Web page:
Goodwill and other thrift stores are chock full of hidden treasures. Sometimes, it’s a simple concert t-shirt that has a specific meaning to the purchaser. Other times, it’s stumbling onto a seriously valuable object marked way down. The latter happened at a Texas Goodwill. It turns out a $35 bust sold in 2018 was actually from Ancient Rome.

According to DesignTAXI, where we first saw this news, a woman named Laura Young stumbled into the bust at an Austin Goodwill in 2018, where it was resting under a table on the floor no less! The bust cost a cool $34.99. However, an art collector, Young continued to dig around for info about the bust. Eventually, a Sotheby’s consultant named Jörg Deterling authenticated the bust as from the Julio-Claudian era. The Bavarian Administration of State-Owned Palaces, Gardens, and Lakes further confirmed the authentication.

An Ancient Roman bust discovered at a Goodwill is now on display at San Antonio Museum of ArtSan Antonio Museum of Art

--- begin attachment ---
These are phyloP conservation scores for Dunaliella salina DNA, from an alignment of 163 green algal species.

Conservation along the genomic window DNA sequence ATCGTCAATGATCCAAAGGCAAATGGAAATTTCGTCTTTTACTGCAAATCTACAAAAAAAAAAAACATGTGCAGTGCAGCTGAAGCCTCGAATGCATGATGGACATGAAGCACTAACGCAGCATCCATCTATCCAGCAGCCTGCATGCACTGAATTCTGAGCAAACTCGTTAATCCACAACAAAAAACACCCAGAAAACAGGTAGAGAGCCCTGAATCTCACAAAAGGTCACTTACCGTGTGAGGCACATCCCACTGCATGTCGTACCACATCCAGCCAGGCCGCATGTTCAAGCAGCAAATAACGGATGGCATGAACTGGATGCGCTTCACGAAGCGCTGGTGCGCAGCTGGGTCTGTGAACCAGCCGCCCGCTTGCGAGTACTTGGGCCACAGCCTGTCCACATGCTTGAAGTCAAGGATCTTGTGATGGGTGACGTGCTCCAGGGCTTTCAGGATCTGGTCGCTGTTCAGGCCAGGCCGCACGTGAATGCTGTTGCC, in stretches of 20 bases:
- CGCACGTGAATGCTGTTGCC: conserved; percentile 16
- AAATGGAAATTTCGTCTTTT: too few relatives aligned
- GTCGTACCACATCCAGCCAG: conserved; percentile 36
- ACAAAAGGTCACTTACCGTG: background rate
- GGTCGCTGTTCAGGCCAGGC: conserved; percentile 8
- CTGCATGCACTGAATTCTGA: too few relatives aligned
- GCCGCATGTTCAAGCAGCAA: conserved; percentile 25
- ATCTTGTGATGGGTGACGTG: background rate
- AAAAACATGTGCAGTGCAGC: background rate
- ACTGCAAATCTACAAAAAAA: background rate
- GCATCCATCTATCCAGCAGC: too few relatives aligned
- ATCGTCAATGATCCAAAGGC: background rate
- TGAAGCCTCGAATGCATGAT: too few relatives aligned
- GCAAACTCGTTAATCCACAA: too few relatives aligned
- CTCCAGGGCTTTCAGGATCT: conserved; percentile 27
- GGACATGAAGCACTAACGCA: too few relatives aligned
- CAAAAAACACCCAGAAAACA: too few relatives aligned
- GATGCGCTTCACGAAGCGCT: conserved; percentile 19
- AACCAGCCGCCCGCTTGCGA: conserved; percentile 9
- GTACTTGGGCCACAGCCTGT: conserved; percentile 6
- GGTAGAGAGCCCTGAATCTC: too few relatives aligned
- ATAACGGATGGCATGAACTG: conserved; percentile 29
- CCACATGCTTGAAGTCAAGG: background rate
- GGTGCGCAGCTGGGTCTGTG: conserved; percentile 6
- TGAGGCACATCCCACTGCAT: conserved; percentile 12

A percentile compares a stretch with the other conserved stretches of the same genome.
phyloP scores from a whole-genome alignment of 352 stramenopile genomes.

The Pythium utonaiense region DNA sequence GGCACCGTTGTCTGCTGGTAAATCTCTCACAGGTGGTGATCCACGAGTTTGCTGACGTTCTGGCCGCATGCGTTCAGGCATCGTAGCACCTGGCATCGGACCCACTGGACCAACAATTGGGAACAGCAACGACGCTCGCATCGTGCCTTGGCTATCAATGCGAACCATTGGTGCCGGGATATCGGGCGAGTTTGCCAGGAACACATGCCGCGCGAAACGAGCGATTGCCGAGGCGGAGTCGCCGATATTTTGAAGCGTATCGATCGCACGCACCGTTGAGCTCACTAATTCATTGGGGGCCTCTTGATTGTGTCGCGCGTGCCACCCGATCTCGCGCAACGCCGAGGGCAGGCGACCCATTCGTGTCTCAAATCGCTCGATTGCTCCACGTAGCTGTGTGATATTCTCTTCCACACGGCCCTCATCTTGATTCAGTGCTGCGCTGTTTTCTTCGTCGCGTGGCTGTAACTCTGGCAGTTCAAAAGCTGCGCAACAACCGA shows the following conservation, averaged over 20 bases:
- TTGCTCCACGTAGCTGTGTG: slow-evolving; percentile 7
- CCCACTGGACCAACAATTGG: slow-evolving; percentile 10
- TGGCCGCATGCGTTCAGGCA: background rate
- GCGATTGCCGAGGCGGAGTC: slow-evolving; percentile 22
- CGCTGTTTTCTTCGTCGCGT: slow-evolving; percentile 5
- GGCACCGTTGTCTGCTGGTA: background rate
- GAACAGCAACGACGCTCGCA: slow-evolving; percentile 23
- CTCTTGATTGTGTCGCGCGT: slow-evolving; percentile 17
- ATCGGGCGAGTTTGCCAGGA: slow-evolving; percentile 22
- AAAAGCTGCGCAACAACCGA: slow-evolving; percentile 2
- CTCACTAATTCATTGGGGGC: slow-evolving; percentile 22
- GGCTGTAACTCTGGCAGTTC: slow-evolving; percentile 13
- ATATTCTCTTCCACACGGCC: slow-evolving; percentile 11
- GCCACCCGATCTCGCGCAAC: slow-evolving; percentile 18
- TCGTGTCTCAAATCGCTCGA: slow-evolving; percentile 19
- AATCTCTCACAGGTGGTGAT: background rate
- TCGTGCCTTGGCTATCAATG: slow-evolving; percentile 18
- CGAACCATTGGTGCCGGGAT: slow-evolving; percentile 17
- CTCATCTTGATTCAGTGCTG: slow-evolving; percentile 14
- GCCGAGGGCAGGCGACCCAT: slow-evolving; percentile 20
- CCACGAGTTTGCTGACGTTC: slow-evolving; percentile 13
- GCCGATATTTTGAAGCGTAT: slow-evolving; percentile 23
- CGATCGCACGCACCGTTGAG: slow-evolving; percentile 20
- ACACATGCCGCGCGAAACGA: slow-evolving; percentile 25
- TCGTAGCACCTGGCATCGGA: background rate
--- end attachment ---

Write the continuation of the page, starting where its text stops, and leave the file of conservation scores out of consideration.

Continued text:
San Antonio Museum of Art

Here’s what the San Antonio Museum of Art said of the bust:

The bust may portray a son of Pompey the Great (106–48 BC), who was defeated in civil war by Julius Caesar. Some unusual details of the bust resemble other portraits of the famous general, including the curling lock of hair on his forehead, his furrowed brow, and the creases on his neck, but with the addition of the traditional beard of mourning worn by his sons after Pompey’s death. 

Specifically, the bust is probably of Sextus Pompey. But per Design TAXI, during its stay in Texas, the San Antonio Museum of Art chief curator will work to confirm whether Sextus Pompey is, in fact, the subject.

According to the San Antonio Museum of Art, the bust had a long and winding journey from Ancient Rome to the Texas Goodwill. At one point the bust belonged to King Ludwig I of Bavaria. It even resided in his Pompejanum, a replica of an Ancient Roman Villa, which is now a museum. However, it disappeared from Germany following World War II.

The bust is on display at the San Antonio Museum of Art through May 2023. Afterwards, it’ll return home to Germany. But next time we go thrift shopping, we’ll keep our eyes peeled for works of art hidden in plain sight!